Charles Leclerc, Ferrari, Monza, 2019

F1 restores traditional chequered flag signal after light panel error at Suzuka

2020 F1 season

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Formula 1 will revert to using the chequered flag to officially signal the end of races in 2020 following the problem it encountered with its replacement electronic light panel earlier this year.

While the chequered flag has been waved at the end of races this year, a chequered light panel has also been used to officially signal the end of races. However this was shown a lap too early in error during the Japanese Grand Prix, and the race was cut short as a result.

The FIA has announced the traditional chequered flag will be the end-of-race signal again from next season as part of a package of changes agreed by the World Motor Sport Council.

Other changes to the technical and sporting regulations for the 2020 F1 season will include new wording “relating to the sampling and testing of fuel at the events to incorporate reference declarations”. This follows the controversy at the Abu Dhabi Grand Prix where Ferrari were found to have put almost five kilograms more fuel in Charles Leclerc’s car than they had declared.

The regulations will also be changed to “prevent teams from covering their cars during winter testing, in order to make these events more appealing to the media and fans”.

The FIA has appointed a single supplier of wheel rims for the 2021 F1 season. BBS won the tender to supply the 18-inch rims which will be used after next year. “A consultation phase with the teams and BBS was conducted under the arbitration of the FIA Technical Department, with some resultant minor changes to the initial specification being approved today,” the FIA stated.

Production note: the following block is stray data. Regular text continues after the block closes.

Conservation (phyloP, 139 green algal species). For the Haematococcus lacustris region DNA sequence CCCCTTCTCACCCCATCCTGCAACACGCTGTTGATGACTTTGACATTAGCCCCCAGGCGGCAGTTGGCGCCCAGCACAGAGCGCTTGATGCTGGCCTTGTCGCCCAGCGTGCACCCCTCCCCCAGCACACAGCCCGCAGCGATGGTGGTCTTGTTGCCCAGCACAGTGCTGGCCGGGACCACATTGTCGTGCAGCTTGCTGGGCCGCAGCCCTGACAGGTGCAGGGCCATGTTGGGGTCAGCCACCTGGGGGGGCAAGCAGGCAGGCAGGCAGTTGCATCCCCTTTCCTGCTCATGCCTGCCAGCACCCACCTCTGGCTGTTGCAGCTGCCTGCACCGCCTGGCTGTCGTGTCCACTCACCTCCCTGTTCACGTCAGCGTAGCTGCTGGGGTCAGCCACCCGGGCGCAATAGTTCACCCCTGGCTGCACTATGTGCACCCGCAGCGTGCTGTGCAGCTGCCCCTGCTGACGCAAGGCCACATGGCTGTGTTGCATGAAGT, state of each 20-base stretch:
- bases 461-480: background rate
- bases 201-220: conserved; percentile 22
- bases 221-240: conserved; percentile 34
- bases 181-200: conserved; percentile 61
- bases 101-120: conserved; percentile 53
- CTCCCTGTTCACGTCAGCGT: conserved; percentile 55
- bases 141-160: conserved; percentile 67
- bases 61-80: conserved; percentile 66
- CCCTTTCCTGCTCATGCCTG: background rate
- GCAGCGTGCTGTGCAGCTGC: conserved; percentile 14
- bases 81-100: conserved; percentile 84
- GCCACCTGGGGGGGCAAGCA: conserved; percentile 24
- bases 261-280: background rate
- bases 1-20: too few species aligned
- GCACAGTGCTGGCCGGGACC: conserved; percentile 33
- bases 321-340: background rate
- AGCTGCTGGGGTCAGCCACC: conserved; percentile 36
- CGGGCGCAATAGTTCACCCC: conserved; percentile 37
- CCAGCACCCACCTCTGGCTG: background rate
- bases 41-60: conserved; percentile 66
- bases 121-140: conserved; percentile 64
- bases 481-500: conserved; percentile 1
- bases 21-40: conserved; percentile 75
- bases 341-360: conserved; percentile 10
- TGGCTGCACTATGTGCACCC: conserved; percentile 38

Two other parts suppliers were officially confirmed. Magnetti Marelli will produce fuel primer pumps and Bosch will supply high pressure fuel pumps and piping. This also follows a period of consultation between the suppliers, the teams and power unit manufacturers.

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Keith Collantine
Lifelong motor sport fan Keith set up RaceFans in 2005 - when it was originally called F1 Fanatic. Having previously worked as a motoring...

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11 comments on “F1 restores traditional chequered flag signal after light panel error at Suzuka”

  1. Disappointing as I was hoping there was a race where the server crashed and the race kept going on forever because they couldn’t get the signal to work.

  2. Bespoke spokes no more…thus the slippery slide to single supplier spec series sets off.

    1. @jimmi-cynic well, considering the new cars will have covered wheels (iirc), makes sense to make all rims come from the same manufacturer. We’ll not see the spokes anyway.

      1. @fer-no65: oh good point… hope the FIA grants the freedom for teams to design their own spinners.

      2. Indeed, good point there @fer-no65!

  3. Chequered Flag – YES!

    Spec fuel lines – mm, guess it will result in like 100$ savings a year, totally “worth it”.

    Spec Rims – yay, another $50 dollars of savings!

    1. I think that apart from the saving you mention, the far bigger savings are in the fact that the FIA doesn’t have to check/inspect the fuel systems as much anymore @dallein. Also, it means that these systems won’t be changed during the season anymore, another factor that causes costs to rise.

      More or less the same with the rims – it takes away the scope to try and do something clever with the wheels.

    2. I see what you mean and I know you are exaggerating to make a point. But I think you are only considering the actual part cost and neglecting the insane amount of man-hours that teams put into development, that is where the big costs are. That being said, teams will always spend the same. Restricting them from spending it somewhere will only make them spend more somewhere else.

  4. As a wise man once said, there is no school like the old school.

  5. What concerns me is the thinking that was behind ditching the chequered flag. The chequered flag is one of the most iconic elements in motorsports! I’m a technology fan but the great thing about racing is that it’s all about new developments AND traditions!

    Ditching iconic traditions in F1 is a fatal move, whether it’s the tracks or the chequered flag.


      This is an eg. of how it used to be done. Jackey Ickx 1970 Canadian GP.
      Strange though, The official usually wore a kilt at the races. John Gillanders I believe.

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